'The Neighbor in the Window' Review: Jamie-Lynn Sigler, Jenn Lyon steal show in Lifetime’s psychological drama
The movie's script draws from Kathie Truitt's book and her website states that the real-life events — becoming "the victim of a crazy neighbor lady that stalked them [her family] for 4 years" — forced her family to move to another country for their safety
Lifetime attempts to bring Kathie Truitt’s book 'False Victim' to life with the film ' The Neighbor in the Window' and within the first half-hour, viewers can get a glimpse as to why she titled her book so. The movie has tried to stay as close to the real-life events mentioned in the book but will it manage to hold the audience's attention? We'll get to that answer by the end of this article.
The thriller starts off in an uptown neighborhood in rainy Seattle where a family is looking at their potential new home. Scott (Geoff Gustafson), an engineer, moves to Seattle bringing along his realtor wife Karen Morgan (Jamie-Lynn Sigler) and their six-year-old son Miles (Azriel Dalman). Karen immediately gets down to making it their dream home but soon finds her picket fence dreams marred when creepy neighbor Lisa Beasley (Jenn Lyon) takes an extraordinary interest in her.
'The Neighbor in the Window', directed by Menhaj Huda, deals with Karen's loosening grip on reality as she comes to terms with her neighbor from hell. Her words at the beginning when she moves into the house "maybe it was meant to be" become an ominous portent of the miserable fate that is set to befall her in the coming days.
Karen thinks Lisa and her have a 'connection' but she couldn't be more wrong. Their friendship begins when Karen tells her the tragic tale of losing her baby girl to SIDS and mysteriously Lisa admits to having lost a baby girl to SIDS as well. Her seemingly friendly neighbor then goes and buys the same red dress Karen had bought and acts as if she didn't know Karen was going to wear it on the same day.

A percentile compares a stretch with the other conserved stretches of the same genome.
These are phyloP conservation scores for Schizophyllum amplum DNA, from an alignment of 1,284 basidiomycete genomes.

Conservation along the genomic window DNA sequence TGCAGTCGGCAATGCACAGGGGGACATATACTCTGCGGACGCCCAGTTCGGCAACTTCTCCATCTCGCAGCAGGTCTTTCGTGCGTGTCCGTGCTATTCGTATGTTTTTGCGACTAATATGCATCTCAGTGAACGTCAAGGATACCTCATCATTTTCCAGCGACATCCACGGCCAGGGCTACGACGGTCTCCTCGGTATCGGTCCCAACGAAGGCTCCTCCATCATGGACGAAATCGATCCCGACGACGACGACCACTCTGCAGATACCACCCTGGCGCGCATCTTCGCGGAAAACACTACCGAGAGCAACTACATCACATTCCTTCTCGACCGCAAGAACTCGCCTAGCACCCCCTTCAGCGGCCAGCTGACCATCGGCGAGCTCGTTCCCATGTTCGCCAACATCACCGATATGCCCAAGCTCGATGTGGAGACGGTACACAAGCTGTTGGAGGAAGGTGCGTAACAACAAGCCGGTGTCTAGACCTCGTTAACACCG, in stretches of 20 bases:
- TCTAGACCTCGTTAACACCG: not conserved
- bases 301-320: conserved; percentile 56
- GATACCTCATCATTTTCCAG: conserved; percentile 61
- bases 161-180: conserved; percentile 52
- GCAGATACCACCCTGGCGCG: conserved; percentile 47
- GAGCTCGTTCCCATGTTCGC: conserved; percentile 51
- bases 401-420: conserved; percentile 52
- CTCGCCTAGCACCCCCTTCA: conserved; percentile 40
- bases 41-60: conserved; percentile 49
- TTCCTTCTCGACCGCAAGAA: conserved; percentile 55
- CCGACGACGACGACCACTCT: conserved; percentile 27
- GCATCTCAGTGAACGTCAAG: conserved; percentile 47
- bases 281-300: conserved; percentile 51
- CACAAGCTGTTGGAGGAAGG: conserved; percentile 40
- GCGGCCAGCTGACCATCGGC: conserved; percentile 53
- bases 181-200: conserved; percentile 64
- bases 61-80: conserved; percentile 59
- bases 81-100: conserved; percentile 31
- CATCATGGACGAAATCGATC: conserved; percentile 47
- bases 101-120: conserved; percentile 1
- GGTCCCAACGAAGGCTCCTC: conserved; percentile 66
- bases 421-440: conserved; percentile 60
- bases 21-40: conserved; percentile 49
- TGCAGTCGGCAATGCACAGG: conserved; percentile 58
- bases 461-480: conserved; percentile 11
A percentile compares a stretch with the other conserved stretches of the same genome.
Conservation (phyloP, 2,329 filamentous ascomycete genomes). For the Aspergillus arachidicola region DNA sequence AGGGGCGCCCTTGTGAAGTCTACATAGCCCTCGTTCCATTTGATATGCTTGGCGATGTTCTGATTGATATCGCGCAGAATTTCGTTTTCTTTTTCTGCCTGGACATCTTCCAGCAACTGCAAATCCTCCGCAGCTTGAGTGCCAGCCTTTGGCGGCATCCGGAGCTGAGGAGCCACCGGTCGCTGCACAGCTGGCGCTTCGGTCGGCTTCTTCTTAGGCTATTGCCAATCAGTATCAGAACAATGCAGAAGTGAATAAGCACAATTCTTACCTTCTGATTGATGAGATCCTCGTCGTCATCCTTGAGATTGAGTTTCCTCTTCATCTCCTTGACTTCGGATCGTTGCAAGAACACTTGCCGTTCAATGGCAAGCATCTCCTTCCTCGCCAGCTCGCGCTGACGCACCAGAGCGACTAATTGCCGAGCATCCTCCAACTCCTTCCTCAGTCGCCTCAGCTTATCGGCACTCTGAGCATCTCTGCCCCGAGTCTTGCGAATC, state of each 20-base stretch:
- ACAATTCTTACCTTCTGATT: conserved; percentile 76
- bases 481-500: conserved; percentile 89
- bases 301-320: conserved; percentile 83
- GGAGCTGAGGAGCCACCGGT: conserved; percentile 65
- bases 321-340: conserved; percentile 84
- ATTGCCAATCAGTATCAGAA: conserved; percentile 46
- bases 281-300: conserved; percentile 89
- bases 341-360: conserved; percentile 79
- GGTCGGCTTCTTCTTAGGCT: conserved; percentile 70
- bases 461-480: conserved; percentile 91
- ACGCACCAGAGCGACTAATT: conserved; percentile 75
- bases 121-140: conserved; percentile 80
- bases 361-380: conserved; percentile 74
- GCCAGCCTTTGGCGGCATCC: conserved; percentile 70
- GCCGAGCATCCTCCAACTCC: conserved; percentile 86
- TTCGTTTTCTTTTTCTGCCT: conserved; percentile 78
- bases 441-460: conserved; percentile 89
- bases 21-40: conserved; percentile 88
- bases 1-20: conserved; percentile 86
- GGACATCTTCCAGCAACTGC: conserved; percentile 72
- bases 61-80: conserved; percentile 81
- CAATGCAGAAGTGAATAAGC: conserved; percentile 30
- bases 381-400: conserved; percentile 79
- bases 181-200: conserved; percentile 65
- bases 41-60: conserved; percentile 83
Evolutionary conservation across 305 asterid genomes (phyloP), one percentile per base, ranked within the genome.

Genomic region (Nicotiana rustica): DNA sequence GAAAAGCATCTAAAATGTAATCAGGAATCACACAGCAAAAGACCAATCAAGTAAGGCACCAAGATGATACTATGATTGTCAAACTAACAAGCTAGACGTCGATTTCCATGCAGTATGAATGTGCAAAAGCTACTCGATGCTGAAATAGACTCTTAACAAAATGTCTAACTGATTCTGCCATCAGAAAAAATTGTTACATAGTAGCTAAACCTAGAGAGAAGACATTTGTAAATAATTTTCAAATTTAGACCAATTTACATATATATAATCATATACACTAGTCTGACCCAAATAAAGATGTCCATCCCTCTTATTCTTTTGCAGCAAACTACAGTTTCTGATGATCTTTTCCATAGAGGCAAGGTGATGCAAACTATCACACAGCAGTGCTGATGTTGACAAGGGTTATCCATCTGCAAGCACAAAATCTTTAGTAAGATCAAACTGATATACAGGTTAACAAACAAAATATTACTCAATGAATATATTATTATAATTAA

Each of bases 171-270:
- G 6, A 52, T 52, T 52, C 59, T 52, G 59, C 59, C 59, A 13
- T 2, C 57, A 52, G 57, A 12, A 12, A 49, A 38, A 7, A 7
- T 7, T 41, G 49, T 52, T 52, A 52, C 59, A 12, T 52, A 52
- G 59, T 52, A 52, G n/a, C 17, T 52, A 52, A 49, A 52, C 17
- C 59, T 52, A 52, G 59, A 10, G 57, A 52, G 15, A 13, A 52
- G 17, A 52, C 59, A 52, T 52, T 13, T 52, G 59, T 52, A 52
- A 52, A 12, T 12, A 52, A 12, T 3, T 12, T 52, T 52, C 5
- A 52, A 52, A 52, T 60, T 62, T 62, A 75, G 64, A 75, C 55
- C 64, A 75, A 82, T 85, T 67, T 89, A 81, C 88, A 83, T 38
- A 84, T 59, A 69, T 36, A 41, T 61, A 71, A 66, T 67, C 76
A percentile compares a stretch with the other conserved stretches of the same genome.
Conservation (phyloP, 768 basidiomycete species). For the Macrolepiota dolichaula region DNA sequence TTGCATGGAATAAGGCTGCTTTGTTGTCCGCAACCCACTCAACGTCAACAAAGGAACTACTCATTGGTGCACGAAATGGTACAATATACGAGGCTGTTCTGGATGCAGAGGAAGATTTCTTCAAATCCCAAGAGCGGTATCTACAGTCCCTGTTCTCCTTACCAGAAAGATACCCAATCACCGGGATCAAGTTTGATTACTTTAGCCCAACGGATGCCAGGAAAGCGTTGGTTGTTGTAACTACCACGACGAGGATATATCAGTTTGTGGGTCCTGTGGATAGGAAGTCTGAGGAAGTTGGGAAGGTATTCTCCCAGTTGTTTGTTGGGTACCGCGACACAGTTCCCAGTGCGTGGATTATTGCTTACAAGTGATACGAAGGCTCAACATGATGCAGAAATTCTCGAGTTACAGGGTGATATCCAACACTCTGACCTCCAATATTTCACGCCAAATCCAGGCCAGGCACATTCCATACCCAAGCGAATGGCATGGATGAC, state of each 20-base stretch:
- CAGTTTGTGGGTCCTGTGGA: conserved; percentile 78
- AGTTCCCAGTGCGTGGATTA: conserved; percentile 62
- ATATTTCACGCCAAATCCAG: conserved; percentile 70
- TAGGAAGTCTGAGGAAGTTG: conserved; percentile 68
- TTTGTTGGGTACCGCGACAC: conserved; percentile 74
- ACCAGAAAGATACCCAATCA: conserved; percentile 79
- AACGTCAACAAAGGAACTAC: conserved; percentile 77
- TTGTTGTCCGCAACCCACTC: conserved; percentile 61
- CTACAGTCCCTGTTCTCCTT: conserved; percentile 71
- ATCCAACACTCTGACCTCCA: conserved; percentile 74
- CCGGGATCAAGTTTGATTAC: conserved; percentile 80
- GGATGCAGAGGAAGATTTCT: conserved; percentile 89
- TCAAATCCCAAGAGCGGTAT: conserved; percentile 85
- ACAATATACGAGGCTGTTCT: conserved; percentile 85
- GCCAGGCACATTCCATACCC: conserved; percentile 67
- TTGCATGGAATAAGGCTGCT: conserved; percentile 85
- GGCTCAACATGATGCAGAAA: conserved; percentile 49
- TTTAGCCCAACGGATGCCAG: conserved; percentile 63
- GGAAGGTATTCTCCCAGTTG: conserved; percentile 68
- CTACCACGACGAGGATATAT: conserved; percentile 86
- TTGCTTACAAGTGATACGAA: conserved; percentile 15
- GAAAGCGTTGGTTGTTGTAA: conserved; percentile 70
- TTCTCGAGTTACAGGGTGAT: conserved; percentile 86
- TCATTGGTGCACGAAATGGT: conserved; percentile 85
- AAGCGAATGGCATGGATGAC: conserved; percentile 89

This is just the beginning of the "coincidences" and soon she sees Lisa copying her in every way - from buying the same car to installing the same home security system and even telling Karen that she was thinking of becoming a real estate agent like her. Whenever Karen confronts Lisa about any of her stalkerish behavior she finds a new excuse to deflect her. Soon a spate of misfortunes befalls Karen which leaves both her and Scott convinced that their neighbor across the yard is up to no good.
The two women are then locked in a constant struggle of wits which finally culminates in a court battle. By the end of the film, Karen realizes that Lisa is a crazily twisted woman who will stop at nothing to be the center of attention and it's better not to prod her further.
The movie's script draws from Truitt's book and her website states the real-life events — becoming “the victim of a crazy neighbor lady that stalked them [her family] for 4 years” — forced her family to move to another country for their safety.
The first half of the film works well. The editing is tight as the narrative flows smoothly and for the most part, the viewer is able to share Karen's confusion and that nagging sense of doubt Scott expresses when he says, "Something's wrong with this whole thing." Karen's first inklings of doubt are blurred and set to bits and pieces of Lisa's conversations or actions as she struggles to piece together what's happening to her. Throughout this, the film grounds Karen's growing confusion by way of her family – Scott and their adorable son Miles – who seems concerned that his mommy is not "happy." But as Karen's obsession with Lisa's behavior takes control, her anxiety escalates affecting her life and work and here the director makes the unfortunate decision to let the narrative and the pace drop.
The latter half with the court battle just goes into a slump of sorts. The court battle between Karen and Lisa ends with a sad whimper spoiling the suspense that was built until then. It just seemed all too easy, because at one point Lisa literally has the jury falling for her false story and the next moment she fails as she forgot to teach her own daughter to lie at the stand making her whole charade fall apart in one minute. Not to mention, the supporting cast who literally vanish without their arcs having ended.
On the plus side, Lyon is brilliant as Lisa. Jamie-Lynn as Karen is both open and vulnerable, at times panicky and works through a myriad of emotions quite effortlessly. Meanwhile, Lyon as the stalker, maniacal, friendly neighbor, plays her role with aplomb.
This intense tale of stalking almost seems too horrific to be true, and yet, it does leave us with one little fear - what if it were to happen to us?
'The Neighbor in the Window' premieres on February 8 at 8 pm on Lifetime as part of the network's ‘Ripped from the Headlines’ slate of content, wherein they base the stories on real-life incidents.